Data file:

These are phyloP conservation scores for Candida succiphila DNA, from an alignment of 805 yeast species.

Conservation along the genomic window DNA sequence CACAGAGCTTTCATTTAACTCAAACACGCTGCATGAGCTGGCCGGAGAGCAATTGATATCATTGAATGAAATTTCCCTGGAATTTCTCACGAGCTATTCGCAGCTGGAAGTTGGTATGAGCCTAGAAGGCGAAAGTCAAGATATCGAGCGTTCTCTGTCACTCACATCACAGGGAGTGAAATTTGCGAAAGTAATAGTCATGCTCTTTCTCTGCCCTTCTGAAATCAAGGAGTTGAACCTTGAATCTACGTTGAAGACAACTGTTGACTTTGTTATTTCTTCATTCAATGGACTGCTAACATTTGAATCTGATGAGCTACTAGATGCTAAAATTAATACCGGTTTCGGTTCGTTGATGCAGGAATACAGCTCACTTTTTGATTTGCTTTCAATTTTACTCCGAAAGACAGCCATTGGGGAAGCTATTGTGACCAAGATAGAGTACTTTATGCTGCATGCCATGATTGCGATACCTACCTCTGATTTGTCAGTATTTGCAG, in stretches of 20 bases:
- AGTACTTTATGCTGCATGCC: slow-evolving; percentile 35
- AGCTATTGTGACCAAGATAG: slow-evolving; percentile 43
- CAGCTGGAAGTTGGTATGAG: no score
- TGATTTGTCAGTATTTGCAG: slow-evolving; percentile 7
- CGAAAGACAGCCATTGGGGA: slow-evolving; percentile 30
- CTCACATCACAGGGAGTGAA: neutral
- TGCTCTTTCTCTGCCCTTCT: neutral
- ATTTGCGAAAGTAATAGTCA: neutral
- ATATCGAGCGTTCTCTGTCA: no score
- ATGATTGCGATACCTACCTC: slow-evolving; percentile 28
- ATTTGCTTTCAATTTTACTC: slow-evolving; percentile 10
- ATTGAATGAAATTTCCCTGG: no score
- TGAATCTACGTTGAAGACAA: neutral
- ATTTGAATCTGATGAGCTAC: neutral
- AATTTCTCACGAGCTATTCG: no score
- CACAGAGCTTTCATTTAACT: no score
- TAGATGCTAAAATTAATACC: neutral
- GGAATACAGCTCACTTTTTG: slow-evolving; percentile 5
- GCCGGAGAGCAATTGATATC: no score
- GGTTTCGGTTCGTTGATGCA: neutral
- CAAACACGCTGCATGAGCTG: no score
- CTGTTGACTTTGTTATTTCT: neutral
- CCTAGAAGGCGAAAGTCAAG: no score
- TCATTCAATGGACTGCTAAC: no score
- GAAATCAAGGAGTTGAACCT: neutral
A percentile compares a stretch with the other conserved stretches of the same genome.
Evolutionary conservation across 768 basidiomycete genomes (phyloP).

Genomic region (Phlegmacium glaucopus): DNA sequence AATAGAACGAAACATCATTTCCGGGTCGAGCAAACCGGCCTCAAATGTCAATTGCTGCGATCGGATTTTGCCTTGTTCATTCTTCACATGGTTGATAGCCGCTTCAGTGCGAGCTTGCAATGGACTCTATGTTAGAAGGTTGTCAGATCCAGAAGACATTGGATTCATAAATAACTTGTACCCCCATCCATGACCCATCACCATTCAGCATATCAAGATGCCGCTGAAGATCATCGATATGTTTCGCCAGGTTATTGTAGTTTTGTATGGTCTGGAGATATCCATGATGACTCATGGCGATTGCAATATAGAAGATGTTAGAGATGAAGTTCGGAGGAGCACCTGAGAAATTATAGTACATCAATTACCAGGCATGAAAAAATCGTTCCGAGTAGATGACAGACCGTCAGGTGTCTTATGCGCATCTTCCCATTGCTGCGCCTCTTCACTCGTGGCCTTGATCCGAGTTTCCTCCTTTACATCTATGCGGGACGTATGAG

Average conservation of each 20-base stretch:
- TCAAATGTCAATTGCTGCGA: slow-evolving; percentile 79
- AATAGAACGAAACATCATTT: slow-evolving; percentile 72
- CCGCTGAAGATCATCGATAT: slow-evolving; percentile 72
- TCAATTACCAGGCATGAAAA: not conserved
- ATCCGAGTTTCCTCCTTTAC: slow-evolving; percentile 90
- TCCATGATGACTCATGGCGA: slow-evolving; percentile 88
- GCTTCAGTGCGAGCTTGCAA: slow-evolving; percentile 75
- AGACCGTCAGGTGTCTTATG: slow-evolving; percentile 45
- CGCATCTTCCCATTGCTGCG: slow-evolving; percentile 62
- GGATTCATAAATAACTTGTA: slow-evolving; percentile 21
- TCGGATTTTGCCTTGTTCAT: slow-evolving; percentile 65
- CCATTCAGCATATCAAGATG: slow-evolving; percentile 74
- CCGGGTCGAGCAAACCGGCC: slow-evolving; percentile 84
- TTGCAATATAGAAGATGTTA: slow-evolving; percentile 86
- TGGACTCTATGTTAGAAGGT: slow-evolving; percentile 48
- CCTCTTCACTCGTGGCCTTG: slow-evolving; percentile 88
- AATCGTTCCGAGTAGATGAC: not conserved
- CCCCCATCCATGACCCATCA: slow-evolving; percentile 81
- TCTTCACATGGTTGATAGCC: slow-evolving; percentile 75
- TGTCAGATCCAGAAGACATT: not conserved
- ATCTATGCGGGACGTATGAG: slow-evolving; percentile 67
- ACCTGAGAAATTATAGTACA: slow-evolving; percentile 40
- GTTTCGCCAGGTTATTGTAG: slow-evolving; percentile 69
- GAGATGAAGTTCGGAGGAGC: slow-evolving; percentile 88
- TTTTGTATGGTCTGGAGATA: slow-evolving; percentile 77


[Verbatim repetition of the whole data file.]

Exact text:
These are phyloP conservation scores for Candida succiphila DNA, from an alignment of 805 yeast species.

Conservation along the genomic window DNA sequence CACAGAGCTTTCATTTAACTCAAACACGCTGCATGAGCTGGCCGGAGAGCAATTGATATCATTGAATGAAATTTCCCTGGAATTTCTCACGAGCTATTCGCAGCTGGAAGTTGGTATGAGCCTAGAAGGCGAAAGTCAAGATATCGAGCGTTCTCTGTCACTCACATCACAGGGAGTGAAATTTGCGAAAGTAATAGTCATGCTCTTTCTCTGCCCTTCTGAAATCAAGGAGTTGAACCTTGAATCTACGTTGAAGACAACTGTTGACTTTGTTATTTCTTCATTCAATGGACTGCTAACATTTGAATCTGATGAGCTACTAGATGCTAAAATTAATACCGGTTTCGGTTCGTTGATGCAGGAATACAGCTCACTTTTTGATTTGCTTTCAATTTTACTCCGAAAGACAGCCATTGGGGAAGCTATTGTGACCAAGATAGAGTACTTTATGCTGCATGCCATGATTGCGATACCTACCTCTGATTTGTCAGTATTTGCAG, in stretches of 20 bases:
- AGTACTTTATGCTGCATGCC: slow-evolving; percentile 35
- AGCTATTGTGACCAAGATAG: slow-evolving; percentile 43
- CAGCTGGAAGTTGGTATGAG: no score
- TGATTTGTCAGTATTTGCAG: slow-evolving; percentile 7
- CGAAAGACAGCCATTGGGGA: slow-evolving; percentile 30
- CTCACATCACAGGGAGTGAA: neutral
- TGCTCTTTCTCTGCCCTTCT: neutral
- ATTTGCGAAAGTAATAGTCA: neutral
- ATATCGAGCGTTCTCTGTCA: no score
- ATGATTGCGATACCTACCTC: slow-evolving; percentile 28
- ATTTGCTTTCAATTTTACTC: slow-evolving; percentile 10
- ATTGAATGAAATTTCCCTGG: no score
- TGAATCTACGTTGAAGACAA: neutral
- ATTTGAATCTGATGAGCTAC: neutral
- AATTTCTCACGAGCTATTCG: no score
- CACAGAGCTTTCATTTAACT: no score
- TAGATGCTAAAATTAATACC: neutral
- GGAATACAGCTCACTTTTTG: slow-evolving; percentile 5
- GCCGGAGAGCAATTGATATC: no score
- GGTTTCGGTTCGTTGATGCA: neutral
- CAAACACGCTGCATGAGCTG: no score
- CTGTTGACTTTGTTATTTCT: neutral
- CCTAGAAGGCGAAAGTCAAG: no score
- TCATTCAATGGACTGCTAAC: no score
- GAAATCAAGGAGTTGAACCT: neutral
A percentile compares a stretch with the other conserved stretches of the same genome.
Evolutionary conservation across 768 basidiomycete genomes (phyloP).

Genomic region (Phlegmacium glaucopus): DNA sequence AATAGAACGAAACATCATTTCCGGGTCGAGCAAACCGGCCTCAAATGTCAATTGCTGCGATCGGATTTTGCCTTGTTCATTCTTCACATGGTTGATAGCCGCTTCAGTGCGAGCTTGCAATGGACTCTATGTTAGAAGGTTGTCAGATCCAGAAGACATTGGATTCATAAATAACTTGTACCCCCATCCATGACCCATCACCATTCAGCATATCAAGATGCCGCTGAAGATCATCGATATGTTTCGCCAGGTTATTGTAGTTTTGTATGGTCTGGAGATATCCATGATGACTCATGGCGATTGCAATATAGAAGATGTTAGAGATGAAGTTCGGAGGAGCACCTGAGAAATTATAGTACATCAATTACCAGGCATGAAAAAATCGTTCCGAGTAGATGACAGACCGTCAGGTGTCTTATGCGCATCTTCCCATTGCTGCGCCTCTTCACTCGTGGCCTTGATCCGAGTTTCCTCCTTTACATCTATGCGGGACGTATGAG

Average conservation of each 20-base stretch:
- TCAAATGTCAATTGCTGCGA: slow-evolving; percentile 79
- AATAGAACGAAACATCATTT: slow-evolving; percentile 72
- CCGCTGAAGATCATCGATAT: slow-evolving; percentile 72
- TCAATTACCAGGCATGAAAA: not conserved
- ATCCGAGTTTCCTCCTTTAC: slow-evolving; percentile 90
- TCCATGATGACTCATGGCGA: slow-evolving; percentile 88
- GCTTCAGTGCGAGCTTGCAA: slow-evolving; percentile 75
- AGACCGTCAGGTGTCTTATG: slow-evolving; percentile 45
- CGCATCTTCCCATTGCTGCG: slow-evolving; percentile 62
- GGATTCATAAATAACTTGTA: slow-evolving; percentile 21
- TCGGATTTTGCCTTGTTCAT: slow-evolving; percentile 65
- CCATTCAGCATATCAAGATG: slow-evolving; percentile 74
- CCGGGTCGAGCAAACCGGCC: slow-evolving; percentile 84
- TTGCAATATAGAAGATGTTA: slow-evolving; percentile 86
- TGGACTCTATGTTAGAAGGT: slow-evolving; percentile 48
- CCTCTTCACTCGTGGCCTTG: slow-evolving; percentile 88
- AATCGTTCCGAGTAGATGAC: not conserved
- CCCCCATCCATGACCCATCA: slow-evolving; percentile 81
- TCTTCACATGGTTGATAGCC: slow-evolving; percentile 75
- TGTCAGATCCAGAAGACATT: not conserved
- ATCTATGCGGGACGTATGAG: slow-evolving; percentile 67
- ACCTGAGAAATTATAGTACA: slow-evolving; percentile 40
- GTTTCGCCAGGTTATTGTAG: slow-evolving; percentile 69
- GAGATGAAGTTCGGAGGAGC: slow-evolving; percentile 88
- TTTTGTATGGTCTGGAGATA: slow-evolving; percentile 77